Fat Steve's Blatherings

Tuesday, October 04, 2005

Hysteria Over the Miers Nomination

        I may exaggerate, but only a touch.  Bloggers are up in arms because the Prez didn't nominate their preferred candidate.  Only a few have stayed calm.

        Me, I've never been very excited about the Supreme Court.  I don't expect judges to follow the Constitution as it is written, and if they really did, they'd probably be impeached, since the U.S. citizenry doesn't want the Constitution followed either.  Further, trying to predict ahead of time how a candidate for Supreme Court Justice will vote is notoriously difficult.

        That said, let's try a calm, impartial look at Miers resumé, and see what we get find.

        Miers got an undergraduate degree in mathematics, went to law school at Southern Methodist University (widely regarded as the number two law school in Texas, says Beldar), served on its law review, then clerked for federal judge Joe E. Estes for two years.  She was hired by the firm Locke, Purnell, Rain, & Harrell.  She made partner in 1978.  In 1979, she was honored as the Outstanding Young Lawyer of Dallas by fellow members of the Dallas Association of Young Lawyers.  In 1985, she became President of the Dallas Bar Association, in 1989 she ran for Dallas City Council, won, and served two years, in 1992 she became the President of the State Bar of Texas.  In the late '80s or early '90s (I've seen both on the Web), Miers became Bush's personal attorney.  She was counsel for his gubernatorial campaign and his transition team when he was elected.  Once he became governor, Bush appointed her to a rather scandal ridden Texas Lottery Commission, which she helped clean up.  In 1996 her partners at Locke, Purnell, Rain, & Harrell made her President of the firm, which then employed around 200 lawyers.  In 1998 her firm merged with another large Texas law partnership, and she became co-Managing Partner of the new firm.  She was a candidate for the number two spot in the American Bar Association when W. won, but chose to go to Washington with him instead.  In the Administration she was staff secretary and then deputy chief of staff, before becoming Counsel to the President.

        Beldar also weighs in with comments based on his personal experience as a Texas trial lawyer.  The firm Miers worked for, he said, is among the best regarded in Texas, and the client list is full of very large corporations that could afford to hire anyone in the state.  "By objective standards, Harriet Miers has been among the few dozen most successful lawyers in private practice in the United States."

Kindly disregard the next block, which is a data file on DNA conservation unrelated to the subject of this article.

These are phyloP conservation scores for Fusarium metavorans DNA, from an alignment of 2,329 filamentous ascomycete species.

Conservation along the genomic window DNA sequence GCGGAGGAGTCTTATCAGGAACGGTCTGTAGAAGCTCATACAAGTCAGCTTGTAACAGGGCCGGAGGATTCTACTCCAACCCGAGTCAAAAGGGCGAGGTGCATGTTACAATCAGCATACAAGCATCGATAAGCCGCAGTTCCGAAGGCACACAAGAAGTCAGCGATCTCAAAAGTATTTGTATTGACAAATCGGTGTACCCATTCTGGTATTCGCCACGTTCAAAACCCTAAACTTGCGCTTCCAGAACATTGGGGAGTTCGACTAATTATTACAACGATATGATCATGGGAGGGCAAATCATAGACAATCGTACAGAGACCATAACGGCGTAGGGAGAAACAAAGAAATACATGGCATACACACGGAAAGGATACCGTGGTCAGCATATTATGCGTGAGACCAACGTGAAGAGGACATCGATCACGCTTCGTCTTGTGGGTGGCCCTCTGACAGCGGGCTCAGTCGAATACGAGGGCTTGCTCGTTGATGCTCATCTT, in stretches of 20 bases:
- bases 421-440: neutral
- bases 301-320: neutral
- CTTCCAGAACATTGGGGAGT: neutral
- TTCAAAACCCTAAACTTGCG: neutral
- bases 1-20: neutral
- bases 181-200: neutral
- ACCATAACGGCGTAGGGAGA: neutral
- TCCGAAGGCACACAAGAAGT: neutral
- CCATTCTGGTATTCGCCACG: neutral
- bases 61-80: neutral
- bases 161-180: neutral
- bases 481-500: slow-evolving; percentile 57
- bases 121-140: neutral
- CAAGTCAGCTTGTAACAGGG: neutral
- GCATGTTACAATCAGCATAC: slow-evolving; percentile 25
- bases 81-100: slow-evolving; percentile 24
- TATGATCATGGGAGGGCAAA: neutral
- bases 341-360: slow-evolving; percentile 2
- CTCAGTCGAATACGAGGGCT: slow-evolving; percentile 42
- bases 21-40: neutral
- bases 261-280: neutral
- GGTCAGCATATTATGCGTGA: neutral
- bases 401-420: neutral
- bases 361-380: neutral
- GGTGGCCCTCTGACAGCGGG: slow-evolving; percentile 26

To me, this all sounds like very good technical qualification.  Not everyone thinks that way, though.  Since Miers has never been a judge or a law professor, they find her only dubiously qualified to be on the Supreme Court.  She hasn't dealt with Constitutional Law, they say.

        I doubt that.  All kinds of litigation raises constitutional issues.  For instance, Cohen vs. Cowles Media was a suit brought against two Twin Cities newspapers for betraying a promise of confidentiality.  The papers in question tried to get the suit dismissed on freedom of the press grounds.  The case went to the Supreme Court, and a Minneapolis lawyer of little experience, working on his own, beat down some of Minnesota's biggest firms (see Anonymous Source by Dan Cohen, the plaintiff, and The Taming of the Press by his attorney, Elliot C. Rothenberg).  The idea that Miers spent thirty years practicing law, and four running a major firm, and never had to consider constitutional issues, strikes me as highly unlikely.

  Also, I have a story that bears on this point.  I was talking with my lawyer at a party, some years ago, and he said that when someone graduates from law school, the only job they are really qualified for is appellate court judge.  Because what they've been doing in law school is what an appellate level judge does: examine cases and see if the law was correctly applied.  The preferred career path for lawyers, in his opinion, would be appellate judge, than maybe after a while trial judge, and then, if you worked out at that, private practice, counseling real people on real legal issues.

        Put this all together, and add in the fact that a lot of Supreme Court justices have never been judges, you end up with someone who I feel comfortable with as far as professional qualifications are concerned.

        But of course, professional qualifications are not the issue.  The Supreme Court has become a part-time legislature, and the everyone is worried about whether Miers will legislate-from-the-bench the way they would like her to.  As I said, I don't get very het up about this.  What little information that is available suggests she'll be what passes, (falsely) as a strict constructionist nowadays.  That's OK with me.

        Miers has a lot of expertise in actually accomplishing things, as President of bar associations, a City Councilwoman, and a state official.  She's also been deeply involved in a White House at war.  That's a valuable perspective she brings to the court, if, like me, you agree that "The Constitution is not a suicide pact.

        Finally, one might note that one of Miers specific skills, as a trial lawyer, politician, president of a firm and bar associations, and in the White House, has been to persuade people to agree with her.  The Supreme Court could use a bit friendlier atmosphere, in my arrogant opinion.

        So.  Based on what I know now, I'd vote for her were I a Senator.  Perhaps the hearings will reveal something that will change my mind, but I doubt it.  And I think she'll be confirmed, too.



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